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PedanticPastorMartha
Pickpick

In a rare miscalculation, I recently found myself with a seven-hour airport wait and 2.5 hour fight, about to finish a book, with no more reading material. Imagine my panic! Luckily, I found Beasts in the newsstand. Beasts is indeed extraordinary--magical, absorbing, tender (both in tone and in what it will do to your heart), funny and fascinating. Achingly beautiful, lovely characters; perfectly plotted. Read it.

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PedanticPastorMartha
Discovery of Witches | Deborah Harkness
Pickpick

Loved this and looking forward to the next book! Harkness creates real characters, knows her history, wine, herbs, and Oxford! She creates enough mystery to tantalize, but reveals enough to satisfy--while arousing your curiosity even more. Diana and Matthew are likable, as are Ysabeau and Marthe and Sarah and Em and--well, many of the creatures. I am hoping to meet some allied humans, though...

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PedanticPastorMartha
Pickpick

Farrell tells an honest story of a great man's life--Darrow was indeed "defender of the damned," as Lincoln Steffens said, of the marginalized or outcast. Ahead of his time too--feminist, anti-death penalty, free love advocate, prison abolitionist, anti-fascist, pro-labor, agnostic, pro-science. Also his own worst enemy. Readable; heartbreaking at the end. His memorial today is a bridge in Chicago's Jackson Park where he practiced his speeches.

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PedanticPastorMartha
Windy City Blues | Renaee Rosen

Loving this book! The historical detail, the characters (real and imagined), and Chicago itself--wow. Rosen doesn't sugarcoat a thing, and yet her characters are all likable, especially Leah and Red. I'm reading it when I should be reading other things...

PedanticPastorMartha Highly recommended! The historical figures seem fictional, but yes, that's really how it happened--Rosen did collapse a few timelines and characters, but otherwise the events are real. A couple of fictional characters anchor the plot--and I love Leeba and Red! An amazing story that weaves together the history of Chicago, the blues, jazz, the recording industry, civil rights, and rock and roll. Outstanding! I am off to find Rosen's other novels... 2y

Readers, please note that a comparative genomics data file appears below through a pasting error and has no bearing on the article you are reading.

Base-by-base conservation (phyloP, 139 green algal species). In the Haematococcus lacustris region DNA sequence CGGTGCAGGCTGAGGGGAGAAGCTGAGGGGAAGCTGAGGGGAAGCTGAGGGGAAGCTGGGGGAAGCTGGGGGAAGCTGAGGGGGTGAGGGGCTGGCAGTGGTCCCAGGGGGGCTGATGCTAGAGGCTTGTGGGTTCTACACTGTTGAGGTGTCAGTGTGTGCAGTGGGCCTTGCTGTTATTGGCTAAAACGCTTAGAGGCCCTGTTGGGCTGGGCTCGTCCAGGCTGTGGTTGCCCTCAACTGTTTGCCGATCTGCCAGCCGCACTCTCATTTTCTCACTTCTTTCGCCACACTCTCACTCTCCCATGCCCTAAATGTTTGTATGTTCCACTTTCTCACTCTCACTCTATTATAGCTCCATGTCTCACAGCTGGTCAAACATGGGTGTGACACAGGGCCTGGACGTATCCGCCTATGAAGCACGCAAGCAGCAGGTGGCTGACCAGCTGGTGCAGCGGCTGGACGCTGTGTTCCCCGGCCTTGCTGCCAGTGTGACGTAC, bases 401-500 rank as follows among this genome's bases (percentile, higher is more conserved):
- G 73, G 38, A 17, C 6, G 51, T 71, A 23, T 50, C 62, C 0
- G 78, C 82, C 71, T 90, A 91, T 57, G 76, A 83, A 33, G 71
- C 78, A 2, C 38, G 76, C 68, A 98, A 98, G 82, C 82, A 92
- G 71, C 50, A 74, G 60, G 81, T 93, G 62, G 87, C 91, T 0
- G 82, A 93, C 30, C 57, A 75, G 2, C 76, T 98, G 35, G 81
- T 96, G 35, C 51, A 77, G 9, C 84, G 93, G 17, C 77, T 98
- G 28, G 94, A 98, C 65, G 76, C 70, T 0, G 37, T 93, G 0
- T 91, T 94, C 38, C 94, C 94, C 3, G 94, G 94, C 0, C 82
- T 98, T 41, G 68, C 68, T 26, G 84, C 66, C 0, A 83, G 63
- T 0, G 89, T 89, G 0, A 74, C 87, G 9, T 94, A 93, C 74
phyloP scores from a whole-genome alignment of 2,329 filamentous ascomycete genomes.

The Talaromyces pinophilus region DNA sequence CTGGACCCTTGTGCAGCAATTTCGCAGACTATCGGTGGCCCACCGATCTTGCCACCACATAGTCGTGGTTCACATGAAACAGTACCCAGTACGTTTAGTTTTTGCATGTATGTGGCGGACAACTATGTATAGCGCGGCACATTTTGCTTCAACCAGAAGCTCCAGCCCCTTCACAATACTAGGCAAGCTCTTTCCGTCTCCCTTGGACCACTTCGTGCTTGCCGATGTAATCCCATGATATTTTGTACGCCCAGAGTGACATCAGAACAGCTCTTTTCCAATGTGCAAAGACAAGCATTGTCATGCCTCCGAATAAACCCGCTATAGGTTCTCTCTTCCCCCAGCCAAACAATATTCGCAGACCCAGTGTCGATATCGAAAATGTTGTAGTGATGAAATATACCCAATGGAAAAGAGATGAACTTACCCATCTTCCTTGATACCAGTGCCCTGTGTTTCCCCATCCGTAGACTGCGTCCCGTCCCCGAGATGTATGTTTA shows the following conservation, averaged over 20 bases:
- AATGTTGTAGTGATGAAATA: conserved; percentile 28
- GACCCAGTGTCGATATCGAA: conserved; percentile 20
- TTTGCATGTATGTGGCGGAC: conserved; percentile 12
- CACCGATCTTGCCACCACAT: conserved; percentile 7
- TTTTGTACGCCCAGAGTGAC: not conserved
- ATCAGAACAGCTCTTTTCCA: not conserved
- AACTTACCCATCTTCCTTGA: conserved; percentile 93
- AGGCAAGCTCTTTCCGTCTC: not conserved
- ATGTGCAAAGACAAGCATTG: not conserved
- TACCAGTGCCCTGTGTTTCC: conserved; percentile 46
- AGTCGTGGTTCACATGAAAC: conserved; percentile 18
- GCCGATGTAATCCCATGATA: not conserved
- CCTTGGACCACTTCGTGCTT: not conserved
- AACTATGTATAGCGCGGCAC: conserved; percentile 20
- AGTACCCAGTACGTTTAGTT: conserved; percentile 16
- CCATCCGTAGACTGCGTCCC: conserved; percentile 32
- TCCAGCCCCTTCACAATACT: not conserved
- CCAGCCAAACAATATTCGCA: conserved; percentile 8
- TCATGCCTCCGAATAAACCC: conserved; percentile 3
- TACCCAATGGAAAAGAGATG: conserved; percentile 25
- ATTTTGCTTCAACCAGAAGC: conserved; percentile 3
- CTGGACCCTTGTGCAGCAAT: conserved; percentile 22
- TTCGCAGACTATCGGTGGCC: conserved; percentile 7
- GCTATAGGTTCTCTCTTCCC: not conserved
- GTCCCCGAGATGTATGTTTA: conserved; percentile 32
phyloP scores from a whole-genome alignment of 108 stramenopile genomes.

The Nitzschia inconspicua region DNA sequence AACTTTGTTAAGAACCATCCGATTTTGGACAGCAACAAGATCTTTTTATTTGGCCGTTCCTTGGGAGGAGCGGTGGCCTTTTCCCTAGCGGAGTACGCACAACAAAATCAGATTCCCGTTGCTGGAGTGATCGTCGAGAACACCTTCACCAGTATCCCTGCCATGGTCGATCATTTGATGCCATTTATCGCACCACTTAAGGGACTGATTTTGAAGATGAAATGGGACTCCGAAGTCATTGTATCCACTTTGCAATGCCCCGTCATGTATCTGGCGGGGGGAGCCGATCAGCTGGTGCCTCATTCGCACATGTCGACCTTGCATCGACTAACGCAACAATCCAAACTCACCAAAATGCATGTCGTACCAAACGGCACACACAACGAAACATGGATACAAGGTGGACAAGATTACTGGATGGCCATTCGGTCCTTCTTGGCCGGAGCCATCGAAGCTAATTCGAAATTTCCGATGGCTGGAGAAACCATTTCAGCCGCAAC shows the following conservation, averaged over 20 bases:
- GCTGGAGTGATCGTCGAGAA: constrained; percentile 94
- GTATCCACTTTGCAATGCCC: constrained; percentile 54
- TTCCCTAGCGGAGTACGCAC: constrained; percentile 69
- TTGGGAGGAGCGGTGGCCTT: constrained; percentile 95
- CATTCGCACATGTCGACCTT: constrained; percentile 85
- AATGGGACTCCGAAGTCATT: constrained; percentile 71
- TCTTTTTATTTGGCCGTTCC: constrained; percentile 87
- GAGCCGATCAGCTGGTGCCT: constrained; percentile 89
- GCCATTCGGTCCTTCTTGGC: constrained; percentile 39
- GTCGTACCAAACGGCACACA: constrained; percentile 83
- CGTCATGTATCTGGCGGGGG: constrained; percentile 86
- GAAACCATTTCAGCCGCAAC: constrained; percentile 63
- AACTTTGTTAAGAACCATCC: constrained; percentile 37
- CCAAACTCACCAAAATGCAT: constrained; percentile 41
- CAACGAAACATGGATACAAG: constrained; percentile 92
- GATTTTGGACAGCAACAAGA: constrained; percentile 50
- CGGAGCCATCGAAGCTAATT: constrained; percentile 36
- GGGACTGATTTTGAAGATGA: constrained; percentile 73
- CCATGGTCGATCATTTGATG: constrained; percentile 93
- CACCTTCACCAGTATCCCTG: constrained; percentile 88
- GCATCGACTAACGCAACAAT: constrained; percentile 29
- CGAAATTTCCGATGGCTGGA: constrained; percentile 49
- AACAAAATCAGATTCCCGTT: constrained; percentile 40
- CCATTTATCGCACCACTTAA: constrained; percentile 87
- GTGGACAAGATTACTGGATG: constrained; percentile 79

2 likes1 comment
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PedanticPastorMartha
Fascism: A Warning | Madeleine Albright

Alarming and necessary reading. I'm 45 (ha!) pages in; parallels are not predictions, but as Madame Albright says, they can be a warning. History is our friend.

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PedanticPastorMartha
Age of Assassins | RJ Barker
Pickpick

Excellent! I love finding a new series; I can't wait to read the next one (Blood of Assassins). The character of Girton is extra fine--his disability doesn't define him, and isn't even remarked on that much, nor does it prevent him from doing what needs doing. I also enjoyed the casual equality--some soldiers were male, some female; some people preferred the company of their own gender; neither was, again remarked on; that was just how it was.

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PedanticPastorMartha
Fascism: A Warning | Madeleine Albright
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Weekend reading options—where to start? Probably with Fascism, then move on to Assassins, followed by...📚

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PedanticPastorMartha
The Hellfire Club | Jake Tapper
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Pickpick

Good read! A few anachronisms, but otherwise good flavor of the time and place. I predict a big beach read this summer. Tapper is also saying a lot about the current political scene. Also, a warning--do not begin this in the evening, you might not get to bed that night!

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PedanticPastorMartha
The Hellfire Club | Jake Tapper
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Tonight and tomorrow's reading. #DayOff #WashingtonGeek

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PedanticPastorMartha
Mehso-so

While the book was mostly interesting, Schechter dilutes the interest by including several other murders that took place nearby without drawing a clear connection between them. There was no other real tie--young(ish) women, murdered, in or near Beekman Place, with most attention given to Robert Irwin (the "mad sculptor" of the title)--but why include the others? Irwin's story is compelling on its own, and would have been enough.